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"We Can't Even Afford An $8 Billion Fine Let Alone A $14 Billion One" Deutsche Bank's Best Leverage In DOJ Negotiations

Because, y'know, it's true.
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By Nordenfan (Own work) [CC BY-SA 4.0], via Wikimedia Commons

via Wikimedia Commons

Deutsche Bank knows a thing or two about having blood on its hands, and it has a message for the Justice Department. While funding a little construction project in occupied Poland may seem like the right—and certainly profitable—thing to do at the time, in the long run it’s really not worth it.

So, sure, the Germans have played it a little fast and loose with just about every single rule they could, and then dragged their heels a bit on fixing things. Sure, Loretta Lynch might want to make an example of the one of the worst offenders on Wall Street. Sure, it might feel good to finally give one of the big banks the penalty it deserves.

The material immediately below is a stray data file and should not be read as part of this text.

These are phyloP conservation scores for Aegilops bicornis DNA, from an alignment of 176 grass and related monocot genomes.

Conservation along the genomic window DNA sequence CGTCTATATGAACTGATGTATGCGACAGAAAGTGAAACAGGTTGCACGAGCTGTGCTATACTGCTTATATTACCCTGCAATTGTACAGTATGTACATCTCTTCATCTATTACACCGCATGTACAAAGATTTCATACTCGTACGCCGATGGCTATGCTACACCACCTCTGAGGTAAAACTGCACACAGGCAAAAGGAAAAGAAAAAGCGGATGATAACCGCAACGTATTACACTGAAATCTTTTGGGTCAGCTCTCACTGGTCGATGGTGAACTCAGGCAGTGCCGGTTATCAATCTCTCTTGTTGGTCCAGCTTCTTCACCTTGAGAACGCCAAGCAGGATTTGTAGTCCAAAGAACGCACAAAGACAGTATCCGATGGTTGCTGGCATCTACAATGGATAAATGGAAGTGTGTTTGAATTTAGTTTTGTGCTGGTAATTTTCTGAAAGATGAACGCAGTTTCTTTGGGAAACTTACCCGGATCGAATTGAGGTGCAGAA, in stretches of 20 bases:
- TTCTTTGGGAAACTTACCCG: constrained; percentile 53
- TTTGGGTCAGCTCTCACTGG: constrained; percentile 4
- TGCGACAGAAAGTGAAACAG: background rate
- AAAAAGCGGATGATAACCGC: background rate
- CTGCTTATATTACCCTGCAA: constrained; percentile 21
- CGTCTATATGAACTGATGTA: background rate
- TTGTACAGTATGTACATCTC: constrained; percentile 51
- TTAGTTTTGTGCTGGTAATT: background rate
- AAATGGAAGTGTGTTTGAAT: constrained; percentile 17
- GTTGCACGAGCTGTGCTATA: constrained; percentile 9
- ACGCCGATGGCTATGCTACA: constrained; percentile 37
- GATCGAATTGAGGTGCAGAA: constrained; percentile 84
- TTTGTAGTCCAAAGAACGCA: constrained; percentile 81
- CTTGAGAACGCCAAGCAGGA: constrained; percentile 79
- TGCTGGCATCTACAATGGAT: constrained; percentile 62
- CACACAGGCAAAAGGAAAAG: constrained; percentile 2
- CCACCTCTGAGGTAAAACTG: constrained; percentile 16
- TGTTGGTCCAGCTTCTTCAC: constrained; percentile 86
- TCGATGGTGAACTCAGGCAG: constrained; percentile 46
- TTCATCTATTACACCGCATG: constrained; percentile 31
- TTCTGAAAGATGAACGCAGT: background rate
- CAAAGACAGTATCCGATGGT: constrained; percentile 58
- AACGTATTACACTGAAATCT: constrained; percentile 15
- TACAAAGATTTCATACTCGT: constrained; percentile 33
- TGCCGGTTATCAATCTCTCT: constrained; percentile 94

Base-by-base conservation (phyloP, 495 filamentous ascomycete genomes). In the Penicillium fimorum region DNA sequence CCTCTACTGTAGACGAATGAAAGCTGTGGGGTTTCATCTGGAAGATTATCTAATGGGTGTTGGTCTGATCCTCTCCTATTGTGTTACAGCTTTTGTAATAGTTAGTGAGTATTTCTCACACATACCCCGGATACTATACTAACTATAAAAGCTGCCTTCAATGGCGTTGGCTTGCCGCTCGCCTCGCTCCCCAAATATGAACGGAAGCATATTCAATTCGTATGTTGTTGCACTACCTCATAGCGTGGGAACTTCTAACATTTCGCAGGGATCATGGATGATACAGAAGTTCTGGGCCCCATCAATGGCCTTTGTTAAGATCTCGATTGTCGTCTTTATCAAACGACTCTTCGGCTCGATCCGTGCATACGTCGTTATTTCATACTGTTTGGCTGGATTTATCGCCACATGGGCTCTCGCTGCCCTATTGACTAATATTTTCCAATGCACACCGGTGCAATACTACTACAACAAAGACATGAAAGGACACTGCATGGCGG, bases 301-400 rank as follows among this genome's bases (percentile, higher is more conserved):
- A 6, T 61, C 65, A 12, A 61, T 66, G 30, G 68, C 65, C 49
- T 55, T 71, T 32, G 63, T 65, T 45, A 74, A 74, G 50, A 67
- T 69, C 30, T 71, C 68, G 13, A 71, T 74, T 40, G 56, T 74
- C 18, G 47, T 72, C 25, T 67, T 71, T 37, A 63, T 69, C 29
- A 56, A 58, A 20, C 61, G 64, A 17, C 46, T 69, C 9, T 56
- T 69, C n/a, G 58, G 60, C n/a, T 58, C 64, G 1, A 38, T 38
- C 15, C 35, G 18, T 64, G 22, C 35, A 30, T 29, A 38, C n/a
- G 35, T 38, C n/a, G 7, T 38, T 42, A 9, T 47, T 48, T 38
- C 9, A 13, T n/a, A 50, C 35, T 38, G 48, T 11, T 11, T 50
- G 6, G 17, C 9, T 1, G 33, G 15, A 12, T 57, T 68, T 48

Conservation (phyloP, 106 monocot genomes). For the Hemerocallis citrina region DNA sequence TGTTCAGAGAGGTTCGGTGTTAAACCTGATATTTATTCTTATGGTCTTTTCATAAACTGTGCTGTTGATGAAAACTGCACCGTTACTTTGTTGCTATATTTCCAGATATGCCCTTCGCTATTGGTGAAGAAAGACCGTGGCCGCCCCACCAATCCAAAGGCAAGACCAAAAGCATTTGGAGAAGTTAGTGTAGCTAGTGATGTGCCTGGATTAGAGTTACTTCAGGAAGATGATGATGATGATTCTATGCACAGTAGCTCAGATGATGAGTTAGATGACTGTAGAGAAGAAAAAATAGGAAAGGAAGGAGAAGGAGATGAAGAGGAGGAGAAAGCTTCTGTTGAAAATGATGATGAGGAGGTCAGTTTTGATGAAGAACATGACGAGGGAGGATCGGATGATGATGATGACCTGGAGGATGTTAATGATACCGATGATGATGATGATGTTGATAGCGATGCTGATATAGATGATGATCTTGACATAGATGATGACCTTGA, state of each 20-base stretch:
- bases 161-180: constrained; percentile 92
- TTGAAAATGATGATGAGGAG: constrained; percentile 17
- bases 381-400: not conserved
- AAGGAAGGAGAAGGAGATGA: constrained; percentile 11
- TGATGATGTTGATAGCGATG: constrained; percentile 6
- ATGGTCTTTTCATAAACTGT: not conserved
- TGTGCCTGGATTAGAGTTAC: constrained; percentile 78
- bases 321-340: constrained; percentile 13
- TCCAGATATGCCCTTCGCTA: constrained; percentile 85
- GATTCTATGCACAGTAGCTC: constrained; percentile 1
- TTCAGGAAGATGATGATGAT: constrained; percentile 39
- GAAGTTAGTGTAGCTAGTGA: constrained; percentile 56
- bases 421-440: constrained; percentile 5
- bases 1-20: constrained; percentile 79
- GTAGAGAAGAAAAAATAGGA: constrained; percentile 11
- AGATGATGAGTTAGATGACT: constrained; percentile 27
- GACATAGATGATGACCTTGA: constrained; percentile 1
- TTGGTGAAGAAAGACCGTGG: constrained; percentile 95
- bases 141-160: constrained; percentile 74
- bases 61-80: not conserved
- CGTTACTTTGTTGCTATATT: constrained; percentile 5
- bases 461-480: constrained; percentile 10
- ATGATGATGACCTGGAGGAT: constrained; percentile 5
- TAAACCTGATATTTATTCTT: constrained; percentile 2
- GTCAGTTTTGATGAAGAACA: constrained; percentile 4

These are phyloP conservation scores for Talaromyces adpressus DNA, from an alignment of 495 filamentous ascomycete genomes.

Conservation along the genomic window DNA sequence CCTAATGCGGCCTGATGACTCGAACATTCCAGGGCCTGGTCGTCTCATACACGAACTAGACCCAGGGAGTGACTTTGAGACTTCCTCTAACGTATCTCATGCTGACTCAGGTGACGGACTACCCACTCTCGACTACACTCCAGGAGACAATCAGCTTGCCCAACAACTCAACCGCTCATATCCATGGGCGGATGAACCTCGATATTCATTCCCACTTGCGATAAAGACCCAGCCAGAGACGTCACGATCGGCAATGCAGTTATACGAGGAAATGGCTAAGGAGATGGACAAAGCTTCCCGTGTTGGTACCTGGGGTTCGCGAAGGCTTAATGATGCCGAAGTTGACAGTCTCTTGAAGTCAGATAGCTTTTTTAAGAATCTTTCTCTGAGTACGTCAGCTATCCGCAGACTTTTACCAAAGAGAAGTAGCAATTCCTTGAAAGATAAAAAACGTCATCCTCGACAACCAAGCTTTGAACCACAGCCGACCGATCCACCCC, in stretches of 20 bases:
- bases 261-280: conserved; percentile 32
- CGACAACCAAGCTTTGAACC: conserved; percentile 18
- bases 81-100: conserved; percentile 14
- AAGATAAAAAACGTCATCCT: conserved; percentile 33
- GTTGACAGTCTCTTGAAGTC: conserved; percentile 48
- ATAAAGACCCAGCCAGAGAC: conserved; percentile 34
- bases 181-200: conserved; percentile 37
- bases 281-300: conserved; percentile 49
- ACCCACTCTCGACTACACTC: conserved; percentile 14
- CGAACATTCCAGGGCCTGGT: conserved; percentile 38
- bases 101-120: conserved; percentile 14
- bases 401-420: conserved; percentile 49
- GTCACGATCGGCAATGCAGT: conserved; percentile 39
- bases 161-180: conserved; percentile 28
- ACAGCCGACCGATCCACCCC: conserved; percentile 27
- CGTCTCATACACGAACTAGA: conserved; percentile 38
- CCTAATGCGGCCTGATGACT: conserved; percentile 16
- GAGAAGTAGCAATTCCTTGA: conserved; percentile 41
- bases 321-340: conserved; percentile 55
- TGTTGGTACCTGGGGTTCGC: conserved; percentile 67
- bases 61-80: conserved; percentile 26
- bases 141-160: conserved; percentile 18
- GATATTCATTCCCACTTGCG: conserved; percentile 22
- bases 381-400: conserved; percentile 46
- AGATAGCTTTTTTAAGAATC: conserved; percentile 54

But here’s the thing, Attorney General: Deutsche Bank doesn’t have $14 billion. Hell, it’s hardly worth $14 billion. So, sure, you can ask for $14 billion. But you’ll never get it, because such a fine is one of the literally hundreds of things that would kill Deutsche Bank. And you wouldn’t want to have that on your conscience, would you? You’ve always been reasonable in the past.

Like its peers, the German bank may be able to haggle with United States authorities. Citigroup paid $7 billion to settle a host of mortgage-related charges, though the Justice Department had first sought $12 billion, according to Reuters….

A fine of much more than $7.5 billion would push Deutsche Bank’s Tier 1 capital ratio below the psychologically important threshold of 10 percent, on Reuters Breakingviews calculations. That could raise market alarm given that the International Monetary Fund has reckoned Deutsche Bank is the world’s most systemically risky bank.

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